text-only page produced automatically by LIFT Text
Transcoder Skip all navigation and go to page contentSkip top navigation and go to directorate navigationSkip top navigation and go to page navigation
National Science Foundation
News
design element
News
News From the Field
For the News Media
Special Reports
Research Overviews
NSF-Wide Investments
Speeches & Lectures
NSF Current Newsletter
Multimedia Gallery
News Archive
Press Releases
Media Advisories
News Tips
Press Statements
Speech Archives
Frontiers Archives
 


Frontiers
U.S. Students Earn Average Scores in Global Study

April 1997

In an international examination of math and science skills, U.S. eighth-graders finished in the middle of the pack.

In the second part of the Third International Mathematics and Science Study (TIMSS), researchers compared the work of half a million 12- and 13-year-olds from 41 countries. The report, Pursuing Excellence: A Study of U.S. Eighth-Grade Mathematics and Science Teaching, Learning, Curriculum and Achievement in International Context, shows that American students tested above average in science and below average in mathematics.

Led by William H. Schmidt of Michigan State University, the TIMSS team of analysts addressed questions of math and science education at two levels. First, they compared the participating countries' eighth-grade math and science curricula and teaching techniques (See Frontiers, February 1997).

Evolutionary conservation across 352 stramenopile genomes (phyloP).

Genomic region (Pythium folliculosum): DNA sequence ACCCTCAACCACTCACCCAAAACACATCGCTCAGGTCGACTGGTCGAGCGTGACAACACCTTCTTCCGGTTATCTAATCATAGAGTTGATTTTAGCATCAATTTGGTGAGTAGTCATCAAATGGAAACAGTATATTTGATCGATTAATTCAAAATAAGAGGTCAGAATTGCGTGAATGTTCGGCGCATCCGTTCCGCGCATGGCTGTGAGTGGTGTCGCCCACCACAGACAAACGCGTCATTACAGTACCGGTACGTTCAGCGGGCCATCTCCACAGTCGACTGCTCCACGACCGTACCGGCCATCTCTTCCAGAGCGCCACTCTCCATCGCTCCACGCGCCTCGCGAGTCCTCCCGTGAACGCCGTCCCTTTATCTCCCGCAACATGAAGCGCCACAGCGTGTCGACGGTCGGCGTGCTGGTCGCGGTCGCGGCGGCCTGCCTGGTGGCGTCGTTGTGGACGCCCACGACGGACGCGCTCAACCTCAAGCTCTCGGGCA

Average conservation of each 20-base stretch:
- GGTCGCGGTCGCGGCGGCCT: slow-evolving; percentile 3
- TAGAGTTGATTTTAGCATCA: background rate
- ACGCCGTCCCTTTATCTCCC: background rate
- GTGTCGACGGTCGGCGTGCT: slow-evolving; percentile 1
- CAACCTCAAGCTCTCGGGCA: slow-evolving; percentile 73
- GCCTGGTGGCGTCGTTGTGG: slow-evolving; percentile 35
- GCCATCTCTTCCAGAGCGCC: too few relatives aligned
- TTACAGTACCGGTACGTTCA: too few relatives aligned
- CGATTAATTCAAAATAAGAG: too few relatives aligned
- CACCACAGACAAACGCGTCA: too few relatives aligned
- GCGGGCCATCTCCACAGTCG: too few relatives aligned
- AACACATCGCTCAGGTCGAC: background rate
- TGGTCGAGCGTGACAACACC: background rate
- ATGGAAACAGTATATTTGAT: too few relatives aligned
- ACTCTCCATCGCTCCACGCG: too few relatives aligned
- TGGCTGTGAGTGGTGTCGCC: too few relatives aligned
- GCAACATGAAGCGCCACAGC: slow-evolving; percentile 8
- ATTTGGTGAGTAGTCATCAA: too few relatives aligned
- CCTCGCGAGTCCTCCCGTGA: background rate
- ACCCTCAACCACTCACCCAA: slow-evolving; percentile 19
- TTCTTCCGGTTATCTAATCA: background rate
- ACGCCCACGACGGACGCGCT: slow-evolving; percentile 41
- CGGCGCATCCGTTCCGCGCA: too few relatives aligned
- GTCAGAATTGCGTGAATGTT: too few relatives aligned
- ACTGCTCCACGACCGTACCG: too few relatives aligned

Second, the team measured the math and science skills through achievement tests, performance assessments, and in-depth surveys of student and teacher attitudes, backgrounds, and experiences. The first assessment, a study of eighth-graders, was released in November 1996. More grade-level studies will follow.

Schmidt says the results show that Americans didn't perform as poorly "as some people might expect, but not as well as we can and should achieve. "

NSF Director Neal Lane adds that this level of achievement is not acceptable in light of what the United States hopes to accomplish. "What the data tell us is that, given the kinds of activities and learning that commonly take place in most American classrooms, without substantial changes, the United States is unlikely to achieve its national educational goal of becoming first in the world in math and science. We simply cannot afford to fail to meet that challenge. "

In a country-to-country comparison, U.S. scores were on a par with those from Germany and the United Kingdom, while Japan scored significantly higher in both fields.

The study, co-sponsored by NSF and the U.S. Department of Education, also found significant differences in teaching styles and expectations.

Algebra and geometry are studied by most eighth-graders around the world, but in the United States, the topics are studied mostly by the higher-level classes. These classes encompass only about 13% of the eighth-graders.

U.S. math teachers show students how to solve problems. Japanese math teachers help students understand math concepts.

Japanese teachers are more successful than U.S. teachers in implementing reforms in mathematical curricula and teaching style.

A copy of this report is available on the World Wide Web: http://ustimss.msu.edu.

 


Return to April 1997 Frontiers home page   Other Contents of This Issue
Visit Other Frontiers Issues page   Other Frontiers Issues
Visit Other NSF Publications page   Other NSF Publications
Visit Office of Legislative and Public Affairs page   Office of Legislative and Public Affairs

 

Email this pagePrint this page
Back to Top of page